We just had a national election last November, but already we are having a local one here in Colorado Springs, on April 4, to decide City Council races and a trio of ballot issues. This got me thinking about elections in general, and how low we have set the bar for qualifications. It is high time we raised it, so here are some topics and qualities to consider when choosing among a field of candidates.
We are at such a shallow threshold for qualified candidates anymore that if the incumbent can simply avoid scandal, he or she is almost guaranteed to retain office. As long as they are not a complete embarrassment, then we seem to be ok with allowing them to carry on. Should we not be at least a little more demanding in what we expect of our government representatives? What have they done for us lately? What are their goals in the short run and the long term?
We might start by screening all candidates with these three assessments, which should render them intolerable if these qualities and tendencies are the least bit apparent:
- They demonstrate no empathy for those less economically fortunate than themselves; or those who are different from them in age, gender, ethnicity, religion, sexual orientation, and related diversity parameters.
- They assume the worst in strangers, without evidence.
- They use or seek financial, political, and social power for self-gain. They make it public that they aspire to higher office down the road.
It is incumbent upon us as voters to dig a little deeper, consult multiple media resources, and get behind the more affluent front-runners to see if there are better candidates who simply do not have the resources to campaign as widely or effectively. We also need to spread the word to friends and family once we find a candidate worthy of our vote. This can be difficult when no one wants to "talk politics." Remind them it is not politics, but governance that is at stake, and we need people in office who are responsive to all of their constituents, not just wealthy campaign donors.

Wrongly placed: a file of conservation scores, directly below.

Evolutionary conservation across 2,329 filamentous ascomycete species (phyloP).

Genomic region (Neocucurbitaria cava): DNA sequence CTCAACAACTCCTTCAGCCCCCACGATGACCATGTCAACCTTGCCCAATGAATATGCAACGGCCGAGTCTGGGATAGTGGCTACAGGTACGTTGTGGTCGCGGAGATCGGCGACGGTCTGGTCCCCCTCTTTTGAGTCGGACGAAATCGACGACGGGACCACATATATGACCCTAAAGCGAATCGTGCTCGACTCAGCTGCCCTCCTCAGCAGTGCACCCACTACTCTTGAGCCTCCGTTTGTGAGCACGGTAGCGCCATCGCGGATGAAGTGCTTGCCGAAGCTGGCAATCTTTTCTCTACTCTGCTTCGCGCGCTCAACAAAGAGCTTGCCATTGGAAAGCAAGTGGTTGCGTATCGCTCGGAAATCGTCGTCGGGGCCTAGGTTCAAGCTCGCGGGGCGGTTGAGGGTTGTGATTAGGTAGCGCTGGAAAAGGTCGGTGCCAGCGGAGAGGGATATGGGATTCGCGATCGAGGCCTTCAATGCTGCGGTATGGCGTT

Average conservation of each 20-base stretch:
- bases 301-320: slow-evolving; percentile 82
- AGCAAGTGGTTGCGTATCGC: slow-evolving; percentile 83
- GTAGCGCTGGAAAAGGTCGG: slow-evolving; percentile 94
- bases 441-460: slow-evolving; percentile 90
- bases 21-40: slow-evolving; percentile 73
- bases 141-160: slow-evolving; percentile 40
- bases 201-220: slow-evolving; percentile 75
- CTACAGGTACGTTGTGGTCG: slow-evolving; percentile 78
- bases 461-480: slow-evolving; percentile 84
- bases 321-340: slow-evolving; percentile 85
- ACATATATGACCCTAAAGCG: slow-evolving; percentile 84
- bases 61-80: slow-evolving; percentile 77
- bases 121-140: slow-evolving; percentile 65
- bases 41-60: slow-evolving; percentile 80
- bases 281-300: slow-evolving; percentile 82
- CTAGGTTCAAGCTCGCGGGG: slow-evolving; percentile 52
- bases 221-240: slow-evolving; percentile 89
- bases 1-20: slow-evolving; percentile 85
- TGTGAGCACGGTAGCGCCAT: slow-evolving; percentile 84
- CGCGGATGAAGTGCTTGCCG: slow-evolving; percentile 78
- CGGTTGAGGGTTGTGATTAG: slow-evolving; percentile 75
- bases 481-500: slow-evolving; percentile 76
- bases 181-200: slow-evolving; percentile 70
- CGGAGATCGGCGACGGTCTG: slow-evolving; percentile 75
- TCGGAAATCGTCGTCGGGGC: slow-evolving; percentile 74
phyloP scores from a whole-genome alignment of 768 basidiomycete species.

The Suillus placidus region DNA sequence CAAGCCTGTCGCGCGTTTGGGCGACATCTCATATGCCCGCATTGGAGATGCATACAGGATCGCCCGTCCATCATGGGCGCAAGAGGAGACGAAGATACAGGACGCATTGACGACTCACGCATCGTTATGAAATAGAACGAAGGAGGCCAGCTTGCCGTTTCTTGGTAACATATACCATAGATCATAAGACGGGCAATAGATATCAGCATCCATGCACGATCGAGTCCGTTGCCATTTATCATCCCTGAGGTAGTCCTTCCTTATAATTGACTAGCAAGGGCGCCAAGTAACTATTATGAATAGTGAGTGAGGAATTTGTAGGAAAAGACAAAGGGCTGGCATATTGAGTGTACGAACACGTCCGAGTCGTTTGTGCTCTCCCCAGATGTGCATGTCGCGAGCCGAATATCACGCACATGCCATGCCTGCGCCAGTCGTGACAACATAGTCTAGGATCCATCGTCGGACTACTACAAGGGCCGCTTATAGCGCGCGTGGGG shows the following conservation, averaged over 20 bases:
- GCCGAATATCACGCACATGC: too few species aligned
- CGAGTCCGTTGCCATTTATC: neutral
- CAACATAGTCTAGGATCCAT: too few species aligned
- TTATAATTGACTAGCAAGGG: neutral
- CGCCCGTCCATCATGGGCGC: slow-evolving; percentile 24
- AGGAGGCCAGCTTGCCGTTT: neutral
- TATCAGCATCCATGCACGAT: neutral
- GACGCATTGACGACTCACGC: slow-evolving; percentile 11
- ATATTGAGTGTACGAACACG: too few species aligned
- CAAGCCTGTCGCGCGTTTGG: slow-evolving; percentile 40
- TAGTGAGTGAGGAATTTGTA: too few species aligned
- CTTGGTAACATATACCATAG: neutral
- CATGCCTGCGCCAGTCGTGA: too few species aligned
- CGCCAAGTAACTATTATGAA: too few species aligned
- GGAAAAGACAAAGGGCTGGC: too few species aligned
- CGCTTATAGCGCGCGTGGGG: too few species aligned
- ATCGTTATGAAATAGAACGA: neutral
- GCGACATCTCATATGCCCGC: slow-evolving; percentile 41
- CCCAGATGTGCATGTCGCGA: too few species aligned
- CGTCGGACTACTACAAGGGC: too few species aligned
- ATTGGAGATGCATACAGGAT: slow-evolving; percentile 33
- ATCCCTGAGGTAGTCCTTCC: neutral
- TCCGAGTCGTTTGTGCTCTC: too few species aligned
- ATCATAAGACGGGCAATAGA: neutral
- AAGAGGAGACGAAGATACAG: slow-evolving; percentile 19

We need people in office who are more like ourselves: working class, middle class (if not even bordering on the poverty line), and of diverse occupational, ethnic, age, gender, and related demographics. Yet, we insist on consistently voting for the most affluent career politicians who have nothing in common with the majority of the people in their districts, and who are most responsive to the industrial and business interests that provide massive amounts of campaign money. This is how we get tainted water in Flint, Michigan. This is how we get dangerous deregulation of natural resource extraction industries. This is how we fail to get clean energy options, affordable healthcare, safe infrastructure, and revitalized local economies.
You should also ponder running for office yourself. It is not for everyone, but everyone should give it thoughtful consideration. We require young men (and women, now?) to register with the Selective Service upon their eighteenth birthday. We should require them to register to vote as well. How ironic that we respect those who have served our country in the military, but have no respect for those who send them off to war. We elected them, and we should not be surprised at the results. Maybe we need to start randomly drafting candidates for offices. It might be an improvement.
In the meantime, we should take voting more seriously, do at least minimal homework instead of reacting viscerally to each contender. Change for the sake of change is rarely as good an idea as it sounds, and sometimes continuity is the better option. Only you can decide that. Once the election is over, then your real work begins. We have been awful at holding our representatives accountable, informing them of our viewpoints, economic needs, and sharing our stories. They only know what is important when we tell them. Am I practicing what I am preaching? Not nearly enough; but we can be each other's elbow in our ribs to remind ourselves this is a participatory democracy; or at least it should be.